II. from our conversation on Serendip last night...
NOT so wildly successful this time round: several were late;
still nothing from Zoe, Susan,alex, Cahier, mbackus…)

Rochelle: Last Thursday we discussed hurricane Sandy [and] the human tendency … to rebuild in the path of destruction…this…relates to one point that Jamaica Kincaid made in her article “Alien Soil”…[that] English people have a tendency to “obsessively order and shape their landscape”. …essentially what the residence of New York and New Jersey are doing now as they attempt to rebuild their cities….We are not paying attention to the way the Earth is shaped and to the way it moves, and living accordingly. Instead we are attempting to shape it to our liking…

CMJ: I think you are right--that we are altering our environments in such a way that is destructive. But...we are taught to focus on ourselves and on our own success, not the world around us....I think what we are lacking is deep altruism. This is something we are not taught, but need to be....Perhaps an effective exercise in conditioning one's altruism habits in  the classroom setting would be to assign a paper to each student, but ...grades were randomly selected from the body of papers and given back as a final putting effort and smarts into something you created, you are lifting the success of the whole...[or] average all the grades from all papers and assign everybody the average number. Food for thought.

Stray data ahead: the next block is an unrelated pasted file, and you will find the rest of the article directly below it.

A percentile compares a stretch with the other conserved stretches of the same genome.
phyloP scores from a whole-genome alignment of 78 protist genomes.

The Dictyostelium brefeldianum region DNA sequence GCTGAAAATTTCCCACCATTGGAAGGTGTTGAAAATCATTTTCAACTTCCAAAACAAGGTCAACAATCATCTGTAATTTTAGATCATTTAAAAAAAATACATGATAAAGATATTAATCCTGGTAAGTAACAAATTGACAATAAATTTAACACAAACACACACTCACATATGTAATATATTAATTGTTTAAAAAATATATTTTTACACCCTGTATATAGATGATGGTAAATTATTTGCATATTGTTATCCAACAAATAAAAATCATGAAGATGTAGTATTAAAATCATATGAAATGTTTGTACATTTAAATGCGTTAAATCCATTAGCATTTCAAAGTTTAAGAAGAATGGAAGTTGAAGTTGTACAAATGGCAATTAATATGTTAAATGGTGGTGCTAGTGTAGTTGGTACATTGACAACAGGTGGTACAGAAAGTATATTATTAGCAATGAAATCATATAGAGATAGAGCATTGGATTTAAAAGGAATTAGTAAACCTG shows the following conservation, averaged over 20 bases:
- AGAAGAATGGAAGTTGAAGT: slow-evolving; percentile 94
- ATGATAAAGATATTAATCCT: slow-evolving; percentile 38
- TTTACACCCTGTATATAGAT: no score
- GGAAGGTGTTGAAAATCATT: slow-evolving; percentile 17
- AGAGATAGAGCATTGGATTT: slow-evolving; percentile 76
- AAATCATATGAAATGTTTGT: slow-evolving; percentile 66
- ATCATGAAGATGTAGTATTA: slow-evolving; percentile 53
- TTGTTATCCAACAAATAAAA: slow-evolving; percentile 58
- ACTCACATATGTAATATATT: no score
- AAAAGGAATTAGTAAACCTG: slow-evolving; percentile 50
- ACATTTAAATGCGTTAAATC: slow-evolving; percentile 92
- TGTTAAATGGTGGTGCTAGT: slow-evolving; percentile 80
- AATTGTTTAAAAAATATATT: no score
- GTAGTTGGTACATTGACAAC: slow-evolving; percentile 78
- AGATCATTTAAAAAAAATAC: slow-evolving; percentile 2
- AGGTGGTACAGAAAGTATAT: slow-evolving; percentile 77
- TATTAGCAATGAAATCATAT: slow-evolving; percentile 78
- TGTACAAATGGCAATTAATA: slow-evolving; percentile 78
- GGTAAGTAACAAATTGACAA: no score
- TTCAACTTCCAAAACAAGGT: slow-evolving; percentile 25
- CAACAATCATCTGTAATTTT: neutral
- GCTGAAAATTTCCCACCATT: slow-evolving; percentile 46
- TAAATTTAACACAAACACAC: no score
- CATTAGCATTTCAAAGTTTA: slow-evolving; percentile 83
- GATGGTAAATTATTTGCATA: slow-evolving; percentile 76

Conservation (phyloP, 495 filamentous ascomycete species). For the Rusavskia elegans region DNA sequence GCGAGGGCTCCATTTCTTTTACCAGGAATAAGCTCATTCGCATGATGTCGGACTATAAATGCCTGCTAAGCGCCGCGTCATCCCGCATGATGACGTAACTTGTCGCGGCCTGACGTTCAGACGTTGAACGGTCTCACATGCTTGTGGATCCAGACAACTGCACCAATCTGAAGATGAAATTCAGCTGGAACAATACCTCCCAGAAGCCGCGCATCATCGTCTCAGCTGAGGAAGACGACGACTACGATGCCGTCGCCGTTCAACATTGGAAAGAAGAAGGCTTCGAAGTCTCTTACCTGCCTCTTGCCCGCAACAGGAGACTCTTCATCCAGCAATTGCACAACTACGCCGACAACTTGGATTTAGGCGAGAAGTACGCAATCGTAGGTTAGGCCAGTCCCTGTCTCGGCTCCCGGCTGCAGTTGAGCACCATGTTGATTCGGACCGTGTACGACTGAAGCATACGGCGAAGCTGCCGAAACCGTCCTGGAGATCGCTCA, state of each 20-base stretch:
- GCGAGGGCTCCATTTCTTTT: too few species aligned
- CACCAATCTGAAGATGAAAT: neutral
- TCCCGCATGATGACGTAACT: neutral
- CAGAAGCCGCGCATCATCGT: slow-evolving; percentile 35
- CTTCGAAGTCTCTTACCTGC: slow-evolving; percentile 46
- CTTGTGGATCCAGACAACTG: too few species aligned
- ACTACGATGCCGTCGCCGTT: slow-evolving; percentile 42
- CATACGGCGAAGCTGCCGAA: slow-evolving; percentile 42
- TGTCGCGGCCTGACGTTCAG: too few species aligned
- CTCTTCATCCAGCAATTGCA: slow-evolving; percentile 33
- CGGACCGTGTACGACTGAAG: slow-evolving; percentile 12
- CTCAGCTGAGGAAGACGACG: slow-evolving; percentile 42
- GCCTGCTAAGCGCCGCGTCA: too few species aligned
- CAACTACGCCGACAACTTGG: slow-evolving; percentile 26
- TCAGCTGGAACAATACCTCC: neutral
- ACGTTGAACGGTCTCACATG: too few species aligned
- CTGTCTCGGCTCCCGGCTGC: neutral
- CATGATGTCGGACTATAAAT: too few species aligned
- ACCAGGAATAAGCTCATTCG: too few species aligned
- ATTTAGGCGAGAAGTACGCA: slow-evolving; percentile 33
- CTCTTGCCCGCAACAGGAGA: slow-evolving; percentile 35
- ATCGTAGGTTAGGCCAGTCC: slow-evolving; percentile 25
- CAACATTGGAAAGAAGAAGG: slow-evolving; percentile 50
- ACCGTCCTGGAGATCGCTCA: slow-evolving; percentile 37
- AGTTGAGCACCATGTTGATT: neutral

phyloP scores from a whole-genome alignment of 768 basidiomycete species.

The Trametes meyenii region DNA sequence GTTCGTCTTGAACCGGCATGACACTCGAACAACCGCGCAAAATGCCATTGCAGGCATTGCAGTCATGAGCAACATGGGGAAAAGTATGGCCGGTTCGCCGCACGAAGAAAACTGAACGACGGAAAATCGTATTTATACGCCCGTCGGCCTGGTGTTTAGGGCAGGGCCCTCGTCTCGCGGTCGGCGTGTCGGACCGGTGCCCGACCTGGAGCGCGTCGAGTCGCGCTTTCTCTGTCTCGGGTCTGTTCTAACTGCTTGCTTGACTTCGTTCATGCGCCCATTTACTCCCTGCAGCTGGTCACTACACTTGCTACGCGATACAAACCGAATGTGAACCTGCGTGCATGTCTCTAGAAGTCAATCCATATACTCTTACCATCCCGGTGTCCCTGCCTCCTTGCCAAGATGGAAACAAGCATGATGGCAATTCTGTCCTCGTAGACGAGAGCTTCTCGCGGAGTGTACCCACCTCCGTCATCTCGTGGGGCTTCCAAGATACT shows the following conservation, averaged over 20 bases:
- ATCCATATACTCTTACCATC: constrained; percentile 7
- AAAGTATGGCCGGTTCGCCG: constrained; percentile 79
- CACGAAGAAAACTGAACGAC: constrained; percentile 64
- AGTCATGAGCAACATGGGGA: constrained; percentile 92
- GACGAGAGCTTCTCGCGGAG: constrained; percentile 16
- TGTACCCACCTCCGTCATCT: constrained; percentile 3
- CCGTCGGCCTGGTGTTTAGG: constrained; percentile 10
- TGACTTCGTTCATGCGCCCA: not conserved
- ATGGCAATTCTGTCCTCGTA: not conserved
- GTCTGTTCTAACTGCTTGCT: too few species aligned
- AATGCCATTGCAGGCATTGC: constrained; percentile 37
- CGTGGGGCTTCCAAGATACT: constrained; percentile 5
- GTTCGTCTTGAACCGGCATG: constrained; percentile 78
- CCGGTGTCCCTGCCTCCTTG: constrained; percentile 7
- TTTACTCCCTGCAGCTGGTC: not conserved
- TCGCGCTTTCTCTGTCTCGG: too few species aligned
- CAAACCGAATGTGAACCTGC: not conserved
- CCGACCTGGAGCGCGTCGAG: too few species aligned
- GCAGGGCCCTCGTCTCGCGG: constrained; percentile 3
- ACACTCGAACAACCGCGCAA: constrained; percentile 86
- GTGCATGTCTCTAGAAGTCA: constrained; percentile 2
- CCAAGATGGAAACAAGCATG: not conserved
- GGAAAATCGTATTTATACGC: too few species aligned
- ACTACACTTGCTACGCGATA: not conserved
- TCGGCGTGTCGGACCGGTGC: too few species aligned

SarahC: The assigned readings by native American writers…are the ones that excite me the most….this is not just about our relationship with land, but about our relationship with each other….our own way of life will have to be shattered...

Hannah: I like the analogy of beginning to clean a horribly infected wound….we have to change the way we think and act and this may be confusing and uncomfortable for a while, but eventually lead to a healthier lifestyle.

Shengjia: Like English people, Chinese landowners also like to pay Chinese gardeners to “torture” the plants….they bend the branches of trees into very “unnatural” shapes…a more obsessive way to “order and shape their landscape”. And like Jamaica Kincaid stated in “Alien Soil”, the people who do all the hard work in Chinese gardens were the poor….The leisure of enjoying a beautiful scenary is only for those with a full stomach.

Barbara: not a lot of people really enjoy their commitment from which they make a living….We cannot appreciate the professional engagement mostly because of the repetiveness or the intensity instead of the task itself….Try stepping back.

SaraL: "Due to possibility of strong winds, Central Park will be closed from noon Wednesday, November 7 until noon Thursday, November 8"…now I realize that parks are just businesses, part of enterprises….there is nothing natural about them - they are just as artifical and out-of-place as the concrete and steel that make up the cities.